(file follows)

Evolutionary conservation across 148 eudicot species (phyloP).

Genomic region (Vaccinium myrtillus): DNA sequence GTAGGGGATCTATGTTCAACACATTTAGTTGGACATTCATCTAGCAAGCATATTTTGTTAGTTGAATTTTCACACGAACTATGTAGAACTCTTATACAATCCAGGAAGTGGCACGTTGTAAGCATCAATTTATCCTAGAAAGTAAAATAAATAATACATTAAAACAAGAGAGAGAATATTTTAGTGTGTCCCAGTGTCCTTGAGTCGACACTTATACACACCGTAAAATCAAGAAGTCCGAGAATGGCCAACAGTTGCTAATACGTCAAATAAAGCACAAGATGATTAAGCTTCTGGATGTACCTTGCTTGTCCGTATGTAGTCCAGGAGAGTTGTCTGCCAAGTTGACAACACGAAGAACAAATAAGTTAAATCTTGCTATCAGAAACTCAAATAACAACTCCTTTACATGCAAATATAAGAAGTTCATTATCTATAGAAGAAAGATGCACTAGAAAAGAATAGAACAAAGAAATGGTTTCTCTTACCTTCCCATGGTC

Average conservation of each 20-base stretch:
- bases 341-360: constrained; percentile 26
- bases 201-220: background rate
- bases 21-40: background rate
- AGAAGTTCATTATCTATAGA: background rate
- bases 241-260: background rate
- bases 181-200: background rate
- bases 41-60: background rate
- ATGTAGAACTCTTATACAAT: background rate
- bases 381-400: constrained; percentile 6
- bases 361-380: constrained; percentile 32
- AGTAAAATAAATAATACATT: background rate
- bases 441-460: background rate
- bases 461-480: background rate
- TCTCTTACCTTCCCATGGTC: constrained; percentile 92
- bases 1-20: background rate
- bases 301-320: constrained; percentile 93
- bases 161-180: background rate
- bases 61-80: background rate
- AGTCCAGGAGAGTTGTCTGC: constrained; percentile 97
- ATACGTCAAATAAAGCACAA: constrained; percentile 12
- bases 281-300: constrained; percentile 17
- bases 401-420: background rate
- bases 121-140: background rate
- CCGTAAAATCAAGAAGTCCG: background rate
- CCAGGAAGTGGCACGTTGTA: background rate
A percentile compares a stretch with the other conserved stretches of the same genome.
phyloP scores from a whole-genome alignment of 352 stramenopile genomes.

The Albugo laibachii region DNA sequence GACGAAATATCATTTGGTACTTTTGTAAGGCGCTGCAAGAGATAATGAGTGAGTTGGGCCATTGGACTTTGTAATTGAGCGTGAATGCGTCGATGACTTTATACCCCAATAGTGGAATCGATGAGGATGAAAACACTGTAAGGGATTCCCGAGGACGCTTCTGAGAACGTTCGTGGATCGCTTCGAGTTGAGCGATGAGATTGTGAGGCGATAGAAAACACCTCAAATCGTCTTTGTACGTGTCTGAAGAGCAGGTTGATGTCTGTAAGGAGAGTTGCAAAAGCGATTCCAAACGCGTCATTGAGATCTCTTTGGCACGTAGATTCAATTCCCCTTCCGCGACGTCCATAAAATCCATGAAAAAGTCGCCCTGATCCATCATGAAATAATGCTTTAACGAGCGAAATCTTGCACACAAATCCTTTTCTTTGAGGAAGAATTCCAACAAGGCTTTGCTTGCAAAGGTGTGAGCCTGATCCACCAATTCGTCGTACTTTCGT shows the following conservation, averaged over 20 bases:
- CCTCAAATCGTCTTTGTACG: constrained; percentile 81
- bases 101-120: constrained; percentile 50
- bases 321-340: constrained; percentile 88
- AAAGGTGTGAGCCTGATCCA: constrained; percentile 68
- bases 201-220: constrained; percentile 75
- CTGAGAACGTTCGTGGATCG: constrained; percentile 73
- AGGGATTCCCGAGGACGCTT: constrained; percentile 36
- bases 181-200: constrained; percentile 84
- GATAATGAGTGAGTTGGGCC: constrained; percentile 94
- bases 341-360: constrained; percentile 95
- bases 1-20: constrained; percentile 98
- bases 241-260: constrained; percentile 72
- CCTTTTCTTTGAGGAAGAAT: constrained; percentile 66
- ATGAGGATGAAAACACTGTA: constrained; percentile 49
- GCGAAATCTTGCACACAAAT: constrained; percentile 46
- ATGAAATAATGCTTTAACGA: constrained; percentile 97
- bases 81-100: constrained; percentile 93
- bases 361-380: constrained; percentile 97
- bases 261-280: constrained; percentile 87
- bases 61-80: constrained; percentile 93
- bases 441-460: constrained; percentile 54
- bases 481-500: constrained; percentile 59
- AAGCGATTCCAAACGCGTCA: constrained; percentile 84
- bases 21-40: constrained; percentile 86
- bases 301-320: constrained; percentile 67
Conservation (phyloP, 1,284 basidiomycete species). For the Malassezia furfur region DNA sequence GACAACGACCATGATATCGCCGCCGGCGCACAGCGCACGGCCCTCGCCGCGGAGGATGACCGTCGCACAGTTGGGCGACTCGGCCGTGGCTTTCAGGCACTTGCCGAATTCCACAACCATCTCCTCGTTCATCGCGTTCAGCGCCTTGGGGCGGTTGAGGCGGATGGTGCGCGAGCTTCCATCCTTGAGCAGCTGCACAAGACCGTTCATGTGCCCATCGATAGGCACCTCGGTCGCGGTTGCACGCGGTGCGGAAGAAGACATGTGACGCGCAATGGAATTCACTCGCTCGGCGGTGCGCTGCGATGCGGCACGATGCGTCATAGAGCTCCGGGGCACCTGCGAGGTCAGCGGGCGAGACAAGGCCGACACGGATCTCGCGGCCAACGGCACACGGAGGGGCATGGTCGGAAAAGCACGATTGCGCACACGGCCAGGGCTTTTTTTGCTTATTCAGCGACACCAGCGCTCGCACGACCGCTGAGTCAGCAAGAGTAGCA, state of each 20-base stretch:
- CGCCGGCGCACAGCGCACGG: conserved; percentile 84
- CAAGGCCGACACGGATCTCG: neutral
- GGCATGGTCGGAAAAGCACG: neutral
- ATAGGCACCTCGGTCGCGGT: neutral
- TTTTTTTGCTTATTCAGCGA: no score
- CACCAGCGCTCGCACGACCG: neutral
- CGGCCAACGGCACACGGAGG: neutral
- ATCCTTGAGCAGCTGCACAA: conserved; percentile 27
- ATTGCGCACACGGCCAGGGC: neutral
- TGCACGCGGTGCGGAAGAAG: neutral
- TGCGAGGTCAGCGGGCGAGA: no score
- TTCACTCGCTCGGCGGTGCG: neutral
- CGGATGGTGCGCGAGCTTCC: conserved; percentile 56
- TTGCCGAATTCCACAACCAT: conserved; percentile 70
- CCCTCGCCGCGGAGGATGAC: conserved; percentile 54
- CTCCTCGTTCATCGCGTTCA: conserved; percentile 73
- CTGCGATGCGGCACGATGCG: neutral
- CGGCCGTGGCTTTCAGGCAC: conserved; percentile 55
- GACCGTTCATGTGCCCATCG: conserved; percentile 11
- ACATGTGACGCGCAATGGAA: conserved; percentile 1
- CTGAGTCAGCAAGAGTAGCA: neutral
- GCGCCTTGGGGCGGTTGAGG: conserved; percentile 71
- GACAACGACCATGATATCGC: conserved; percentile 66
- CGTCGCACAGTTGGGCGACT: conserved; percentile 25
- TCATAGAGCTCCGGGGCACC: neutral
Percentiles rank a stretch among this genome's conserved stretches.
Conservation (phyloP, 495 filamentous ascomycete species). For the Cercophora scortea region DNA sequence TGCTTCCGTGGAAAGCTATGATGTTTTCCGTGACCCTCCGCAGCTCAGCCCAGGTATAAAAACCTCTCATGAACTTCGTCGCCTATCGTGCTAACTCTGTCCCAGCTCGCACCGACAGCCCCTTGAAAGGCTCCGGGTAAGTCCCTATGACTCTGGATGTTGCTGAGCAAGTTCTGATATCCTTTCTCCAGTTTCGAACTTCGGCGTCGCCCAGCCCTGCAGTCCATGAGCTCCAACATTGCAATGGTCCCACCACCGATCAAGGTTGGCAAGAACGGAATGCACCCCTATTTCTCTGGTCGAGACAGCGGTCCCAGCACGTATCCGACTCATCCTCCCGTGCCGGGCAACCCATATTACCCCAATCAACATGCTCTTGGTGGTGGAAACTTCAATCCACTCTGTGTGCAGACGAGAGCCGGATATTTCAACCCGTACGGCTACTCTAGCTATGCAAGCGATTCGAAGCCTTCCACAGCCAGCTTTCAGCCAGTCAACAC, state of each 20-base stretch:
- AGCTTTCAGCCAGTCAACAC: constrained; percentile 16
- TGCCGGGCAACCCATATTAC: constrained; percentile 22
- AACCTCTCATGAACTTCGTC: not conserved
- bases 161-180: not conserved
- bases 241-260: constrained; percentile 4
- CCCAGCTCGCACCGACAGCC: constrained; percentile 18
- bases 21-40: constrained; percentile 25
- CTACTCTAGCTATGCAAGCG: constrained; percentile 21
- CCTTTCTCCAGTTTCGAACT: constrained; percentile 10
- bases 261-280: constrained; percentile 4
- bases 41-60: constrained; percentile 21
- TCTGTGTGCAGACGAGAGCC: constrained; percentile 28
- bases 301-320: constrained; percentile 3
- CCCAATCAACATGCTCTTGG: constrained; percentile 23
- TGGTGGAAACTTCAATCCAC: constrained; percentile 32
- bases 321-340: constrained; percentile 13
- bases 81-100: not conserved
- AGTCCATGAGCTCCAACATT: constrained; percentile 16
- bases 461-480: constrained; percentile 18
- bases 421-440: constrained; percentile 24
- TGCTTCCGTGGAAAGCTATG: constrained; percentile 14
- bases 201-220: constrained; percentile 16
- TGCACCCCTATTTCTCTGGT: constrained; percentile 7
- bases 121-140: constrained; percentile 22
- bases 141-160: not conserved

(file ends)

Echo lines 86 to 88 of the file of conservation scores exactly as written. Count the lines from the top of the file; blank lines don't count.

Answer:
- TGCCGGGCAACCCATATTAC: constrained; percentile 22
- AACCTCTCATGAACTTCGTC: not conserved
- bases 161-180: not conserved